Writing is Meant to be Shared

Last week we talked about how writing is private, just for you. But the other side of the coin is, writing is meant to be shared. Sometimes before you truly believe it’s “ready” to be seen. If I had it my way, my novel would be published before anyone else reads it. But that’s not realistic. I need to know if my writing makes sense to others, is not harmful to others, and quite frankly, I’ve been staring at the words so long, I need someone new to come in and tell me what they think. The whole story is mapped out in my head, and I know the characters so well, that even if a passage didn’t make sense or belong, I might not know that. Because in my mind, it does. 

We as writers are private and protective of our work (which is funny because so many of us spill our private guts in public). Our work is our baby. We’ve spent countless unpaid hours on it and when someone points out an error or a criticism it can feel like the whole world is crashing down. My ego used to be terrible. I once showed a piece I was proud of to someone I trusted and when they gave me (constructive, polite) feedback, I was so taken aback. How could they not see how BRILLIANT I was? I stopped sharing my writing for years afterwards.

But fuck that!! No more!! I want to get my voice out there. So I have to share my work. Rejection SUCKS. But here is a new way to think about it. Read this article by Kim Liao, “Why You Should Aim for 100 Rejections a Year.” You will NOT get accepted to every journal, every website, every agent, and every publisher. But to get accepted by one, you must submit.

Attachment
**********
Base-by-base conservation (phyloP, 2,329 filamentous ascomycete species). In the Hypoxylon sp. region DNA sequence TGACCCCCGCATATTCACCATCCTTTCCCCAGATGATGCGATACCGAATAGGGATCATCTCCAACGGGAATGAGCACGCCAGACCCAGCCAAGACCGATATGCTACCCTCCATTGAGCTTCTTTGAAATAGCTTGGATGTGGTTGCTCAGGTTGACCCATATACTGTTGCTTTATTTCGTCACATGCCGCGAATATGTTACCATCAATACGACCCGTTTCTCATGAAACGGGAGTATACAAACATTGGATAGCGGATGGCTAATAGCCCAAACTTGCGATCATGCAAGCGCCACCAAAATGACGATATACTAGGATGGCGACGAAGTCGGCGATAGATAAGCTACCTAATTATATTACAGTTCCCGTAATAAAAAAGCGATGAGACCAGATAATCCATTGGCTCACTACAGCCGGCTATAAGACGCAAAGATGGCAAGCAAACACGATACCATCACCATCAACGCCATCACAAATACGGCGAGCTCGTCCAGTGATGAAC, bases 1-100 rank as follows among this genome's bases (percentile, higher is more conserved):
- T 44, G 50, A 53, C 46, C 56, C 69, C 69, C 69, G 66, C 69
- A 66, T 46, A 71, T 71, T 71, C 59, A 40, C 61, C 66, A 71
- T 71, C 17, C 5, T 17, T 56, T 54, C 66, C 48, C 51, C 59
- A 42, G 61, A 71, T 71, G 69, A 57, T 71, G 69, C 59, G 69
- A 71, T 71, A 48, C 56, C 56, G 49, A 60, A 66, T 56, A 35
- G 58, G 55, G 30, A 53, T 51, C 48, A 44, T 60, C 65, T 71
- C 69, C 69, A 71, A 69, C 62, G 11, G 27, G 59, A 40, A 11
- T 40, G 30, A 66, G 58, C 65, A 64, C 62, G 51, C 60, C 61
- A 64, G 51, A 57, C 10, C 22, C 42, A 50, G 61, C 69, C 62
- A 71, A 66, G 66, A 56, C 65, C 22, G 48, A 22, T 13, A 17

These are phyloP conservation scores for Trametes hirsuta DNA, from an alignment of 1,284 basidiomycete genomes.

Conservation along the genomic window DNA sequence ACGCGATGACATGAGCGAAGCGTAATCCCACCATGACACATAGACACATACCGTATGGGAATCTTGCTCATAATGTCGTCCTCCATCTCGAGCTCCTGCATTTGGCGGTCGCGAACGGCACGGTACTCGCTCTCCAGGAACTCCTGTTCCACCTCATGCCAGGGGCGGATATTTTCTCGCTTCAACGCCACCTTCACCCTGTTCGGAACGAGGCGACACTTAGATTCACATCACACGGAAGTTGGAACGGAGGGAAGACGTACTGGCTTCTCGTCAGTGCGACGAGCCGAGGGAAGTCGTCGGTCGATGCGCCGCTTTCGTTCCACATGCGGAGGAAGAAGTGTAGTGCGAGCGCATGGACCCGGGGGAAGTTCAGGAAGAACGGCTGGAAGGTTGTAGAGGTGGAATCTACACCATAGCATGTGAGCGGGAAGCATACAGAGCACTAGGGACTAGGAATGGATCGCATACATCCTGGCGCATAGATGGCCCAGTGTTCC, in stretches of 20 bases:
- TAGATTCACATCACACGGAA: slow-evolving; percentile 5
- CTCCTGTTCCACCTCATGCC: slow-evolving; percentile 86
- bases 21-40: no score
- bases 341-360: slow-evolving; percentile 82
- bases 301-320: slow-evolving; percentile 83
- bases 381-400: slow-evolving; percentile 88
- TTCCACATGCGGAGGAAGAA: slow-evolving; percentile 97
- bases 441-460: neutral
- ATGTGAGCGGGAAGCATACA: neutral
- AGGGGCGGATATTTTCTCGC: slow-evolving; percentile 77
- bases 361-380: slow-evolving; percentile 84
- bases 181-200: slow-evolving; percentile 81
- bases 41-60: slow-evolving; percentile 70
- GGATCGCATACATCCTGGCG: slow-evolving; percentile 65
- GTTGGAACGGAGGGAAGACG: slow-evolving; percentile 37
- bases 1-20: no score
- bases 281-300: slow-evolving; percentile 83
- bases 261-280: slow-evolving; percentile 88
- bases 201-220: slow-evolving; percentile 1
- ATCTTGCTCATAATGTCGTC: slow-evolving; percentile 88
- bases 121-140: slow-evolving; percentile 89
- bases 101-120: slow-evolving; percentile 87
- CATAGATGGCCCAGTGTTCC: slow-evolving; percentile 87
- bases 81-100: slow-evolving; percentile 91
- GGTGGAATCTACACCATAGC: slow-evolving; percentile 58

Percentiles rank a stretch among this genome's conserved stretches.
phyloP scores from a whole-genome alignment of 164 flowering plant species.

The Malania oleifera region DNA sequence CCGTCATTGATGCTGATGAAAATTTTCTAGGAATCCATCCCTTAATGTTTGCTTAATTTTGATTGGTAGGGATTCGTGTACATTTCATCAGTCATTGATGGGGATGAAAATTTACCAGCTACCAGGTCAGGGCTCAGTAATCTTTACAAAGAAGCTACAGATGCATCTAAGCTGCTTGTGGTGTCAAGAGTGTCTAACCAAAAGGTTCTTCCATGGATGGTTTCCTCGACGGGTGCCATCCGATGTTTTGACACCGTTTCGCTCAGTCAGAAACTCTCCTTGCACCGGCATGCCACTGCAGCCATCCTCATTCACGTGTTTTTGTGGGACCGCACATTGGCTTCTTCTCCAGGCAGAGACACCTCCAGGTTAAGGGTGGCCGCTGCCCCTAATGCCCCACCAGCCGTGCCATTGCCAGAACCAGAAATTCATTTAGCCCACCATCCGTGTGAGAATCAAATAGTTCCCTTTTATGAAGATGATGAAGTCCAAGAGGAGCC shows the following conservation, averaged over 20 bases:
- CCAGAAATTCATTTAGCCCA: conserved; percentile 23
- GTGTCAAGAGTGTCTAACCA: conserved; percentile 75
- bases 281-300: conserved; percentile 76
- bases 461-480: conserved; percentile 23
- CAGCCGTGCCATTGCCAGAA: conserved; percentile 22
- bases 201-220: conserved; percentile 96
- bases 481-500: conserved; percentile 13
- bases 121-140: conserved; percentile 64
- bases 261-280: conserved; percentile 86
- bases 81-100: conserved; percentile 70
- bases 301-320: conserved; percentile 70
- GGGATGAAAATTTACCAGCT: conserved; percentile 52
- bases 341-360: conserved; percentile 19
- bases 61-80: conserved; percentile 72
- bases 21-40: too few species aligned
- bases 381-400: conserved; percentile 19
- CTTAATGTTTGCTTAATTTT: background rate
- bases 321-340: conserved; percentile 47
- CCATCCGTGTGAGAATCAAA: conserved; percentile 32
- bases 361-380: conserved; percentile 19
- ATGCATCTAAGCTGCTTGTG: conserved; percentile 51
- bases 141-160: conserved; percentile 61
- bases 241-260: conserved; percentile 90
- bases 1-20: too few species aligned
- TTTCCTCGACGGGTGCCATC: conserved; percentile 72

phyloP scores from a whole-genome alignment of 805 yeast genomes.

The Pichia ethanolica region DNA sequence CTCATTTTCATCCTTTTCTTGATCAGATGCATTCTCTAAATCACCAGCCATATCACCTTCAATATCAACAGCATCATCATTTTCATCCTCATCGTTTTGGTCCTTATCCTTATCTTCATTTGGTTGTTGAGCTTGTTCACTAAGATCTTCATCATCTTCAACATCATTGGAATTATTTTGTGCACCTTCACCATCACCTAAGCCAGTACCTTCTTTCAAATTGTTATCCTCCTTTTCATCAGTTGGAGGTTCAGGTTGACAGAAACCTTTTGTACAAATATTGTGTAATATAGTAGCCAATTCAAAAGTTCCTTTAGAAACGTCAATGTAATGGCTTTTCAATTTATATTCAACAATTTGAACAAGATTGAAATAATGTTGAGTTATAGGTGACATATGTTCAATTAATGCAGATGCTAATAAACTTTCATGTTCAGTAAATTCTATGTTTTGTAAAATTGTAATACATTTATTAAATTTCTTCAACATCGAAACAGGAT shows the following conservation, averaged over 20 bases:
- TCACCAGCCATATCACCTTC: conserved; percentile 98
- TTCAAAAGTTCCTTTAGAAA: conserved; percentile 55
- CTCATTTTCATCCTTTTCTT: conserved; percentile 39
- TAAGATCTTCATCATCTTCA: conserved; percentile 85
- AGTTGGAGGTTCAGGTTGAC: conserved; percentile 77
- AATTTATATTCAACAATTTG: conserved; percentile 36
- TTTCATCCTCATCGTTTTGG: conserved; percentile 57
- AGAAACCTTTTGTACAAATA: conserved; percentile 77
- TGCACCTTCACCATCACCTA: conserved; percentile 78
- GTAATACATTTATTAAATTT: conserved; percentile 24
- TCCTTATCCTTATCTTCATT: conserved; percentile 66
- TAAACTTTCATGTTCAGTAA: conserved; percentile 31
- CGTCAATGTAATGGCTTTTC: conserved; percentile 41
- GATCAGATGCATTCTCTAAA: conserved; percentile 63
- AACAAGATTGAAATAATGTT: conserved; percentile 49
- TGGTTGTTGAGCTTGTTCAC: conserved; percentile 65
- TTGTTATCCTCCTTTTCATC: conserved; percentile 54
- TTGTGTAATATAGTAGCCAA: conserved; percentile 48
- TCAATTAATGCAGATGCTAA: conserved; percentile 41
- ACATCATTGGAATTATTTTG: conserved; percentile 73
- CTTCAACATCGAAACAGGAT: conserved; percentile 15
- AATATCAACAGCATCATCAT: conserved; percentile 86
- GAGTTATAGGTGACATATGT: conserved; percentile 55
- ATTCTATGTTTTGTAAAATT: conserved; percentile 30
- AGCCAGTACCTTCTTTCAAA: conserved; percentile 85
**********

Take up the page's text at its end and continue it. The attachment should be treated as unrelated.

I’ve been rejected by Autostraddle and Lithub and multiple journals in my life, and that’s okay. I hope to be rejected by them and others, many more times. It’s not that it doesn’t hurt. It’s just that if writing is really what I want to do (it is), and if I really think it’s my calling (I do), then I can’t let a few rejections or some criticism bring me down. 

All I am asking you to do is to open yourself up a little bit. Share your work with a trusted friend. Let them hype you up a little bit! And also let them tell you if they don’t like something. But if you never share your work and get outside opinions, then how will you know if it’s any good?

PS – If you truly are a horrible writer and everyone rejects and criticizes your work, you have two choices. To never write/never share your work again OR to work at it, practice, read about craft, take some classes, dissect books you love, and BECOME the writer you want to be.

Published by thegratefulpoet

I am a writer and artist living in the Pacific Northwest. I love to talk about books, writing advice, cats, tea, tarot, yoga & activism.

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